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Old 04-15-2018, 09:45 AM   #9
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Our rear basement is loaded with the giant bulky mostly light weight "stuff".


I've put some heavy containers in the genny room


The front basement has had all of the really heavy tools moved against the rear wall starboard side to counter the kitchen weight on the port rear tire. All the tires have near 1,000# margin except kitchen (700#). All this was rearranged after the first weigh in by RVSEF http://rvsafety.com/
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Old 04-15-2018, 09:47 AM   #10
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Quote "Be extremely careful if you try this. Overload the rear and you will have tail wag and unit will become very unstable and dangerous. I trucked for 20 years and have seen it many times"
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Ya so of I but try over 30yrs... I've had our 3790RD for almost 3yrs now and logged thousands of miles with it loaded as described, it tows best as I describe, no issues, handles perfect. You are stating otherwise but I'm guessing without actually ever towing a 3790 or 3791. On regular ball hitch pull trailers I totally agree with your statements however these units are from from that, the axles are rearward, and as I say it tows great, even better with a full tank of water however I don't like paying fuel mileage for a full tank when I won't need it. The on board water is there in case of an unplanned breakdown only.... Cheers
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Old 04-15-2018, 11:14 AM   #11
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I have a theory. If you put MORE weight on the pin, it should reduce the frame stress, right? That would place more weight almost on top of the truck, so the frame welded area shouldn't have so much force on it. Am I way off here?
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Old 04-15-2018, 11:16 AM   #12
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Be extremely careful if you try this. Overload the rear and you will have tail wag and unit will become very unstable and dangerous. I trucked for 20 years and have seen it many times.
I agree with this! As you know the 3790/3791 is an exception to the rule. Just about every fiver has a medium to large front storage basement, so it must be anticipated that most of the weight is allocated to that area. Of course any scenario of overloading is a possibility, so common sense comes into play. I think I read somewhere that the rear tray is rated at about 800 lbs., but I can't say where I saw that. Balancing is the key in every case.
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Old 04-15-2018, 02:29 PM   #13
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Hopefully I don't ramble here. Since I first started RVing in 2003, every towing guide I have ever read states 15 - 25% of trailer weight. Those stated percentages are to allow for safe acceleration, towing and braking of the tow vehicle and trailer combo.


Not enough pin weight means not enough weight on the tow vehicles drive axle. The tow vehicle will be trying to pull more weight with less traction. Less traction affects acceleration and braking. Ever notice how a dually rides and brakes smoother with weight in the bed ? At least mine does.


Too much pin weight stresses the tow vehicles suspension. It also takes weight off of the tow vehicles steering axle. The front end starts feel like its wandering. Not what you want in an emergency situation. Less weight on the steering axle also affects braking. The larger brakes are on the front and with less traction on the front, less braking power. Now you are hoping the rear brakes, with overloaded axles will stop your truck and rig.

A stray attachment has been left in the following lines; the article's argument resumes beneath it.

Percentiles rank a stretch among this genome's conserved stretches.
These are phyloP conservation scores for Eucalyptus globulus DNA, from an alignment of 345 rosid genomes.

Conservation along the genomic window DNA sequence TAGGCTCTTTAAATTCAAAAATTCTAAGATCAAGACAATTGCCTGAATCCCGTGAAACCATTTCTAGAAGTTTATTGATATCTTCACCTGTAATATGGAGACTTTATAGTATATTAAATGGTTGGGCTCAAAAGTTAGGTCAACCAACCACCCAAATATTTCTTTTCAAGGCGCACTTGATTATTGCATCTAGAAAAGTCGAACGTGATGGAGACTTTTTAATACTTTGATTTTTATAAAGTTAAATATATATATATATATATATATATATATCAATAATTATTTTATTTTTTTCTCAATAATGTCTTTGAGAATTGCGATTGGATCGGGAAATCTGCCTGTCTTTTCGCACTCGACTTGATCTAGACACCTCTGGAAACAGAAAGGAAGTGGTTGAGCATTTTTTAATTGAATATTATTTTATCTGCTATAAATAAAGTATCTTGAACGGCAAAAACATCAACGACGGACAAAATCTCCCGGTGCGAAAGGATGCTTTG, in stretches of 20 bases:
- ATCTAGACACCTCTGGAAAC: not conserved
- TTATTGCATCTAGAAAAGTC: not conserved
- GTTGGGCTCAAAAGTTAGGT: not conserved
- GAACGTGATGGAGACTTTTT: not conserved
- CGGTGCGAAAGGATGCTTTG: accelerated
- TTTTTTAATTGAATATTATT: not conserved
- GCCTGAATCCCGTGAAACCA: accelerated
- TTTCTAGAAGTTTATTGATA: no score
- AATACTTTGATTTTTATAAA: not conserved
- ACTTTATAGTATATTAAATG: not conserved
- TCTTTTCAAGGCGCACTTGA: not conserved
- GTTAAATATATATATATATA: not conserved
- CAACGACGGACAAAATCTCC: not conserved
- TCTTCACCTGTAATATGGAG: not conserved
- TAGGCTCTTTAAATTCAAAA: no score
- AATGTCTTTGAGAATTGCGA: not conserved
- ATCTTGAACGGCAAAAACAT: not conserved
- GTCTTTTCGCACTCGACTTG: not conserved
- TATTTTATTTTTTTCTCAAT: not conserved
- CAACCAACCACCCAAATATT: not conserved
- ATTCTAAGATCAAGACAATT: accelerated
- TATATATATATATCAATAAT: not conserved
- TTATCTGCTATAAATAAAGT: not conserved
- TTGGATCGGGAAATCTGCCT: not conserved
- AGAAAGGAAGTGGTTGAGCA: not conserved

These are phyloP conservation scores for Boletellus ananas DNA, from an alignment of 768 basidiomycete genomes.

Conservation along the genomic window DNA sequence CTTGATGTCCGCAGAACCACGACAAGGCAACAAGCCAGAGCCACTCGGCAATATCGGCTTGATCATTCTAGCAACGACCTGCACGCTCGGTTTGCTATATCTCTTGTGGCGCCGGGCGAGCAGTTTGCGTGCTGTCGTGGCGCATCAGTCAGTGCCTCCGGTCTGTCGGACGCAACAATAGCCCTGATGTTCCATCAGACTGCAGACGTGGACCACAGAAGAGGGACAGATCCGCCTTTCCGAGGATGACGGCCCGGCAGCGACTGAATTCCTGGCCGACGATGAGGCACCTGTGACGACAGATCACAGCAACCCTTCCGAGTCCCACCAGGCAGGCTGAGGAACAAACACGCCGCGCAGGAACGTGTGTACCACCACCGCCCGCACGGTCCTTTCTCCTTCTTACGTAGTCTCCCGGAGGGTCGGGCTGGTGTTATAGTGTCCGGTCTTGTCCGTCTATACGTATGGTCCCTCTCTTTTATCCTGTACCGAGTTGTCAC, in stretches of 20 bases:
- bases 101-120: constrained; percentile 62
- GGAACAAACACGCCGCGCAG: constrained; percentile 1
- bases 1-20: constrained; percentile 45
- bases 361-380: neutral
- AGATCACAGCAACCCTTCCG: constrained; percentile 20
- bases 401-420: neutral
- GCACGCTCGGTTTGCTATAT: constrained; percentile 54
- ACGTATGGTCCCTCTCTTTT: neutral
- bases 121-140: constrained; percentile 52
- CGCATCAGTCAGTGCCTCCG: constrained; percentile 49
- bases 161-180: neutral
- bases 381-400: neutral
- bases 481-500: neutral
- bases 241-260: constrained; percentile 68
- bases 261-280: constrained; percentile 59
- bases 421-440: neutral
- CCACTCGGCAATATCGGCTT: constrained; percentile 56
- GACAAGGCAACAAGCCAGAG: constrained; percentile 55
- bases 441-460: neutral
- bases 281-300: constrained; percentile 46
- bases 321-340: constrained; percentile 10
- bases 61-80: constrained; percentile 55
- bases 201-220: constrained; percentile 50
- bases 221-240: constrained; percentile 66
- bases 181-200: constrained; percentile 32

Do the math according to your tow vehicles weight ratings. GVWR, GCWR, Cargo Capacity. If your truck has a GVWR of 14,000lbs and the actual weight, loaded for a trip, weighs 9,000lbs, then you have 5,000lbs remaining Cargo Capacity. The 14,000lbs is the max weight at which your truck can be safely driven. The 15 - 25% pin weight puts enough weight over the trucks rear axle to allow your truck to be safely driven pulling 12,000 - 14,000lbs behind.


The numbers you provided appear to be fine. (although you did not provide truck ratings) As long as you NEVER exceed your trucks GVWR and GCWR and your RVs GVWR, you will never be in trouble with a 25% pin weight. Do remember that the more weight you add to the front storage, the higher the pin weight. DON'T exceed your maximums. Redistribute or carry less.

BTW, most of the folks here that post their weights seem to be in the 20 - 22% pin weight range.


Now with all that being said, if you are actually asking how many pounds is too much for the front part of the RV frame...I'd say "when the floor collapses".
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Old 04-15-2018, 02:46 PM   #14
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Quote:
Originally Posted by speedster100 View Post
Quote "Be extremely careful if you try this. Overload the rear and you will have tail wag and unit will become very unstable and dangerous. I trucked for 20 years and have seen it many times"
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Ya so of I but try over 30yrs... I've had our 3790RD for almost 3yrs now and logged thousands of miles with it loaded as described, it tows best as I describe, no issues, handles perfect. You are stating otherwise but I'm guessing without actually ever towing a 3790 or 3791. On regular ball hitch pull trailers I totally agree with your statements however these units are from from that, the axles are rearward, and as I say it tows great, even better with a full tank of water however I don't like paying fuel mileage for a full tank when I won't need it. The on board water is there in case of an unplanned breakdown only.... Cheers